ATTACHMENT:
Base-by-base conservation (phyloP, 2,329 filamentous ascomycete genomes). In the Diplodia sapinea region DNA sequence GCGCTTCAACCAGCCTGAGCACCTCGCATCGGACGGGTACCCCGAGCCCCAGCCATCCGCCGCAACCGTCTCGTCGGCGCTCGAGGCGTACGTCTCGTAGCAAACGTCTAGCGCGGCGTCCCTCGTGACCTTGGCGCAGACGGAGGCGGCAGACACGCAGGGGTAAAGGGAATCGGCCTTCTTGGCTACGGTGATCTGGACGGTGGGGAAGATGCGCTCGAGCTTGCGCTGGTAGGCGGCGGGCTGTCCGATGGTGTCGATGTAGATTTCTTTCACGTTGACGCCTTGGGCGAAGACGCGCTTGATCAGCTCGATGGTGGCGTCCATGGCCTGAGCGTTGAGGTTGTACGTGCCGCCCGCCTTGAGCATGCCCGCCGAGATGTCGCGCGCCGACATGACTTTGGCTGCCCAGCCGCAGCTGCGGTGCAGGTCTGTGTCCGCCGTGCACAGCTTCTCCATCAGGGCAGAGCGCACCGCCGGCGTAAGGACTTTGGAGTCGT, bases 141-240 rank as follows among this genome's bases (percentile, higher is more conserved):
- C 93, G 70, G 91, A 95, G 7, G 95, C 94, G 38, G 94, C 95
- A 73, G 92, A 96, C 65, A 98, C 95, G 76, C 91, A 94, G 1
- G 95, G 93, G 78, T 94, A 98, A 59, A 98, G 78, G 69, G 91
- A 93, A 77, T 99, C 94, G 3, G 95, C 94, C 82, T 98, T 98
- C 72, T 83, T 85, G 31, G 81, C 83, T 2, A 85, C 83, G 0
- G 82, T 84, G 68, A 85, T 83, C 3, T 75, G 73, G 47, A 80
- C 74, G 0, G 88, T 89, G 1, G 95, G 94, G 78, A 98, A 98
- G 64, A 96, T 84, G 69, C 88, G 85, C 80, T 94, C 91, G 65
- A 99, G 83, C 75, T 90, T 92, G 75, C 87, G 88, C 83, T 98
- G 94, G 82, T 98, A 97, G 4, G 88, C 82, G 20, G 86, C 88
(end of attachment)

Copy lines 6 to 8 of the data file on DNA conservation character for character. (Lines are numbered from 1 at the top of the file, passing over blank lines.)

- C 72, T 83, T 85, G 31, G 81, C 83, T 2, A 85, C 83, G 0
- G 82, T 84, G 68, A 85, T 83, C 3, T 75, G 73, G 47, A 80
- C 74, G 0, G 88, T 89, G 1, G 95, G 94, G 78, A 98, A 98